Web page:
Lung cancers are generally subdivided into four main types based on classical histological criteria: small cell carcinoma (approx. 25% of lung cancers); adenocarcinoma (30%); squamous (or epidermoid) carcinoma (25%); and large cell carcinoma (15%). The latter three types are frequently grouped together and termed ‘non small cell lung cancer’. The main reason for the division of tumours into’ small cell lung cancer’ (SCLC) and ‘non small cell lung cancer’ (NSCLC) is because of the different treatment policies followed by most centres for the two disease types. For NSCLC the major prognostic factor is whether or not a complete surgical resection can be performed following diagnosis. In the 20% of patients for whom a complete resection is possible the 5 year survival is around 30%. It is debateable whether or not post-operative radio- or chemotherapy is of significant value in this group of patients. In patients for whom complete resection is not possible the long term survival is extremely poor. Although a significant response to chemotherapy may be seen in a minority of patients the duration of remission is usually very short and the treatment induced toxicity can be severe. There is also a role for radiotherapy in palliative relief of symptoms in advanced NSCLC.
KeywordsLung Cancer Small Cell Lung Cancer Small Cell Carcinoma Lung Cancer Cell Line Large Cell Carcinoma
Unable to display preview. Download preview PDF.
- Anger, B., Bockman, R., Andreeff, N., Erlandson, R., Jharnwar, S., Kameya, T., Saigo, P., Wright, W., Beattie, E.J., Oettgen, H.F., Old, L.F. (1981). Characterization of two newly established human cell lines from patients with large cell anaplastic lung cancer. Cancer 50:1518–1529.CrossRefGoogle Scholar
- Baillie-Johnson, H., Twentyman, P.R., Fox, N.E., Walls, G.A., Workman, P., Watson, J.V., Johnson, N., Reeve, J.G., Bleehen, N.M. (1985). Establishment and characterisation of cell lines from patients with lung cancer (predominantly small cell carcinoma). Br J Cancer 52:495–504.PubMedCrossRefGoogle Scholar
- Brauch, B.H., Johnson, B., Hovis, J., Takahiko, B.A., Gazdar, A., Pettengill, O.S., Graziano, S., Sorensen, G.D., Poiesz, B.J., Minna, J.D., Lineham, M., Zbar, B. (1987). Molecular analysis of the short arm of chromosome 3 in small cell and non-small cell carcinoma of the lung. New Engl J Med 317:1109–1114.PubMedCrossRefGoogle Scholar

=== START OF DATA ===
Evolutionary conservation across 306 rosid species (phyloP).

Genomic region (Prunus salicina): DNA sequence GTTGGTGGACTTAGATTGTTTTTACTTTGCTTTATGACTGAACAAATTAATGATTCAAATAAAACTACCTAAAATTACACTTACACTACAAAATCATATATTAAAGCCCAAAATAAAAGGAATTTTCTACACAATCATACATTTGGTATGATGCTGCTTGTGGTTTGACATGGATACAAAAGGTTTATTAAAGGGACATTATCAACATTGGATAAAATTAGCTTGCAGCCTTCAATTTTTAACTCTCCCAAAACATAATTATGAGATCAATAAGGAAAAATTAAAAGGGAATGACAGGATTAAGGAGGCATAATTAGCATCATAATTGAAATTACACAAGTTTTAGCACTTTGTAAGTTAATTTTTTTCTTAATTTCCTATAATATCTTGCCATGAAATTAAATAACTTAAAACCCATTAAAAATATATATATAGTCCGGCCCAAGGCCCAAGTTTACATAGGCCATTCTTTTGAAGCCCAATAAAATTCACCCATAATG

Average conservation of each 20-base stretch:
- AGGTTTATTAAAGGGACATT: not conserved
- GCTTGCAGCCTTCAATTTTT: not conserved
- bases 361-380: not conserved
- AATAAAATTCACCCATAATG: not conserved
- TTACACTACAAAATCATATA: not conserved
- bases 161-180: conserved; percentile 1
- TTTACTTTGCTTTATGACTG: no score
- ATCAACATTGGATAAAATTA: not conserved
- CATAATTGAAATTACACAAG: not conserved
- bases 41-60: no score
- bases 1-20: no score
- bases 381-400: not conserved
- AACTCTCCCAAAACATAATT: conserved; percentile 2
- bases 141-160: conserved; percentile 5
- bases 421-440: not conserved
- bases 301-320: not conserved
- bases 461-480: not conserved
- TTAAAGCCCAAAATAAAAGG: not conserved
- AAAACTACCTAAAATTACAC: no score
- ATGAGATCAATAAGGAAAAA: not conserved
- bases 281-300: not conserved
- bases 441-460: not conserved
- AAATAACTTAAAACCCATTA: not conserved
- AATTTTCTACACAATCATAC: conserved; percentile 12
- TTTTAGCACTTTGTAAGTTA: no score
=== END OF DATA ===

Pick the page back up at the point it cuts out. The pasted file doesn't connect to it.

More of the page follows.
- Brower, M. (1986). Letter to the Editor. Cancer Res. 46:6012.Google Scholar
- Carney, D.N., Gazdar, A.F., Bunn Jr, P.A., Guccion, J.G. (1981). Demonstration of the stem cell nature of clonogenic tumor cells from lung cancer patients. Stem Cells 1:149–164.Google Scholar
- Fogh, J. and Trempe, G. (1975). New human tumor cell lines. In: Human tumor cells in vitro (ed. Fogh, J.). Plenum Press, New York, pp 115–159.Google Scholar
- Gazdar, A.F., Carney, D.N., Russell, E.K., Sims, H.L., Baylin, S.B., Bunn Jr., P.A., Guccion, J.G., Minna, J.D. (1980). Establishment of continuous clonable cultures of small-cell carcinoma of the lung which have amine precursor uptake and decarboxylation cell properties. Cancer Res 40:3502–3507.PubMedGoogle Scholar
- Johnson, B.E., Naylor, S.L., Zbar, B., Brauch, H., Simmons, A., Minna, J.D., Gazdar, A.F. (1988a). Restriction fragment length polymorphism studies show loss of chromosome 3p alleles in small cell lung cancer but not in extrapulmonary small cell cancer. ASCO Proceedings 7:199.Google Scholar
- Shorthouse A.J. Peckham M.J. Smyth J.F. Steel G.G. 1980. The therapeutic response of bronchial carcima xegrafts a direct patient-xegraft comparison. Br J Cancer 41 Suppl IV 142–145Google Scholar
- Slocum, H.K., Pavelic, Z.P., Rustum, Y.M., Creaven, P.J., Karakousis, C., Takita, H., Greco, W.R. Characterization of cells obtained by mechanical and enzymatic means from human melanoma, sarcoma and lung tumours. Cancer Res 41:1428–1434.Google Scholar
- Walls, G.A. (1988). Ph D Thesis, University of London.Google Scholar